First, a baseline infertility workup of the couple was performed. She had a regular menstrual cycle and no significant past medical history, except for a benign thyroid nodule and an endoscopic mucosal resection for early gastric cancer. The baseline serum hormone levels were within normal limits: luteinizing hormone 3.3 mIU/mL (1.8–11.78 mIU/mL in follicular phase), follicle-stimulating hormone 3.6 mIU/mL (3.03–8.08 mIU/mL in follicular phase), estradiol 34 pg/mL (21–251 pg/mL in follicular phase), thyroid-stimulating hormone 1.28 µIU/mL (0.4–4.1 µIU/mL), prolactin 22.6 ng/mL (0–25 ng/mL) and anti-Müllerian hormone 5.20 ng/mL (1–10 ng/mL). In addition, hysterosalpingography and transvaginal ultrasound showed no abnormal findings. For the husband, semen analysis revealed mild teratozoospermia according to the World Health Organization (WHO) criteria (volume of 2.0 mL [≥ 1.5 mL]; concentration of 48.1 million/ mL [≥ 15 million/mL]; total motility of 41.3% [≥ 40%]; and strict morphology of 2.5% [≥ 4%]).8

Semen washing

After authentic interpretation by the KCDC and Institutional Review Board (IRB) approval (IRB No. 1407-153-597) of Seoul National University Hospital., sperm cryopreservation began being practiced in June 2016 before IUI and intracytoplasmic sperm injection (ICSI). The husband met the inclusion criteria in our institution as follows: 1) healthy, 2) a no clinical symptom, 3) cluster of differentiation 4 (CD4)+ T cell count > 200/mm3 (tested at least 2 times for 4 months), 4) stable blood viral load (ribonucleic acid [RNA] titer of less than 50 copies/mL in more than 2 consecutive measurements over 3 months), 5) RNA viral load of less than 1,000 copies/mL in the seminal fluid and an undetectable viral load in the final fraction after semen washing, and 6) HIV-1 infection.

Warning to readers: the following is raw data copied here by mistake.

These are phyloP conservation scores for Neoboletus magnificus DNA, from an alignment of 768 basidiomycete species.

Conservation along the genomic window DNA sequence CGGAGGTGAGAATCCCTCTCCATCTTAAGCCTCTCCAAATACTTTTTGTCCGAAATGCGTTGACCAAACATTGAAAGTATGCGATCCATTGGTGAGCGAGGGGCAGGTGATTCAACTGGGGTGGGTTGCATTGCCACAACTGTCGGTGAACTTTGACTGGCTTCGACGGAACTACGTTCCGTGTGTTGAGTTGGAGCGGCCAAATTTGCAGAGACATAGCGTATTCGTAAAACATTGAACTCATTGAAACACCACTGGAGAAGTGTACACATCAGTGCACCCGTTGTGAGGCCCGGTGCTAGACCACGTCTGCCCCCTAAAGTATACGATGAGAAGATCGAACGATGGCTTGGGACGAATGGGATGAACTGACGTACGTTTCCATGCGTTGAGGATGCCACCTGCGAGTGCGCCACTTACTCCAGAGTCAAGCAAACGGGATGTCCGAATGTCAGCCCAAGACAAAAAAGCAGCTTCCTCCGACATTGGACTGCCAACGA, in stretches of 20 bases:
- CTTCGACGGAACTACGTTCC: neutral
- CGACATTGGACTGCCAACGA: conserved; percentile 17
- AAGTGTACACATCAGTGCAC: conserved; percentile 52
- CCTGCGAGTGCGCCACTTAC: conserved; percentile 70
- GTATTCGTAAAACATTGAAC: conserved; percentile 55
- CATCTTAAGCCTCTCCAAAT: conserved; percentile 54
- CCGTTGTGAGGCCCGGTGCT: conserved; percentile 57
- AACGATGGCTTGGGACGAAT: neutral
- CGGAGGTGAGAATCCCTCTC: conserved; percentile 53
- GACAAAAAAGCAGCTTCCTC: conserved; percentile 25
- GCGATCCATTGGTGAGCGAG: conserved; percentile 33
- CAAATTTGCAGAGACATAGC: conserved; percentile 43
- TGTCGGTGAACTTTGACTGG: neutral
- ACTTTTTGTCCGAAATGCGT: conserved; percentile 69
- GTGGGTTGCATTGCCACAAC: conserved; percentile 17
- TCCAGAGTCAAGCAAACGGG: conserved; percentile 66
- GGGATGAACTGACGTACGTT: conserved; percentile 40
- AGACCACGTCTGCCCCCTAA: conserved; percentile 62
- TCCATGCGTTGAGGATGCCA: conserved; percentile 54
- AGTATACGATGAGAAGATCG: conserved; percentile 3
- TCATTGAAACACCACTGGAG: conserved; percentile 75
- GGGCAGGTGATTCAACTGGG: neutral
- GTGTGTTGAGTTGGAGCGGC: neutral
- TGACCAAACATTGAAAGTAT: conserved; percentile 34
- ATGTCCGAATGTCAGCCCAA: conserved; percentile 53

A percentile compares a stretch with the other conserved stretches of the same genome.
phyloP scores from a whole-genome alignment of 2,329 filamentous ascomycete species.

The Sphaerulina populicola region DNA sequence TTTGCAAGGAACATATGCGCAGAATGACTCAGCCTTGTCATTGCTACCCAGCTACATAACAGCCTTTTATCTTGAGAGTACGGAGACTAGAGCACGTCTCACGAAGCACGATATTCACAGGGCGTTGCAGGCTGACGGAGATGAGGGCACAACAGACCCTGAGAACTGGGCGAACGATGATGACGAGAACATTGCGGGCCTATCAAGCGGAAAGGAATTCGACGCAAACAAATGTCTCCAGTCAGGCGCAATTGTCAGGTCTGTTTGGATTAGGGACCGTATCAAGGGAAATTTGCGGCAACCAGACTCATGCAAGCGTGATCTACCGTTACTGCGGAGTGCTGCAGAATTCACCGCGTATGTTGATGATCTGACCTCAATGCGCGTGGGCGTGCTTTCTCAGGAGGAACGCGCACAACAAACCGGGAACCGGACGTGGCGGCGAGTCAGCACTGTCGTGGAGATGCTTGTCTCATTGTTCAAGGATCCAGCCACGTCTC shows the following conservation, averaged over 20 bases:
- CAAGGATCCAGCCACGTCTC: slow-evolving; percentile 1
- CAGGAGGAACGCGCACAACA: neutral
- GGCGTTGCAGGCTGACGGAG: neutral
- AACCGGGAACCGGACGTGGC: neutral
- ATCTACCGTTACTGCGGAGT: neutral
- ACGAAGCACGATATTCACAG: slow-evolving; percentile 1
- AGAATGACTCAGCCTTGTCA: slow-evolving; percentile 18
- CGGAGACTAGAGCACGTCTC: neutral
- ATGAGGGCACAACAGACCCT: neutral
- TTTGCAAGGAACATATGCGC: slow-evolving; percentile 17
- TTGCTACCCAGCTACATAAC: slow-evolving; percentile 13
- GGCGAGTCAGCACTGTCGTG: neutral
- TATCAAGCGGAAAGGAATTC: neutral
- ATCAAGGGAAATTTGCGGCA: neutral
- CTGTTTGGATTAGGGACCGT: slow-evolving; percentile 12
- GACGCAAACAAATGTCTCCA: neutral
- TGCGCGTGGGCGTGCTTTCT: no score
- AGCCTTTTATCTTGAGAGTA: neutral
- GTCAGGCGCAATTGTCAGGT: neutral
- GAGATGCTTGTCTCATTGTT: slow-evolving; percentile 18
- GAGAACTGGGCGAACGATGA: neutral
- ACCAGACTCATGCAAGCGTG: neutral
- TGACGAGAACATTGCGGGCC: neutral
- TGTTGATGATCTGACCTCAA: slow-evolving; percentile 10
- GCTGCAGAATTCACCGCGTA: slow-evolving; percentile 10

The serum CD4 T-cell count of the husband was 870/mm3 and HIV-1 RNA was not detected in the semen after washing. The whole sperm preparation procedure in our clinic was carried out in a Class II biosafety cabinet to isolate infected specimens per recommendation of the American Society for Reproductive Medicine.4 Semen washing was based on the method described by Semprini et al.5 (Fig. 1). Briefly, samples were processed with 45% and 90% density gradients (SpermGrad, VitroLife, Göteborg, Sweden) after liquefaction and centrifuged at 400 g for 30 minutes. Then, the supernatant was tested for viral load and the sperm pellet was recovered and resuspended in universal in vitro fertilization (IVF) medium. The tube was incubated for two hours for use in the swim-up technique. Following swim-up, an aliquot of this supernatant was sent to the laboratory for HIV RNA test, and Cobas® (Roche Diagnostics Ltd, Burgess Hill, UK) was used. The remaining washed sperm was cryopreserved for further procedures. Cryopreservation of sperm was performed before every IUI and ICSI attempt with the protocol described above, and HIV-1 RNA was not detected in either the serum or the semen in each session.
Fig. 1

The method of sperm washing.

IVF = in vitro fertilization, HIV = human immunodeficiency virus.

ART and successful delivery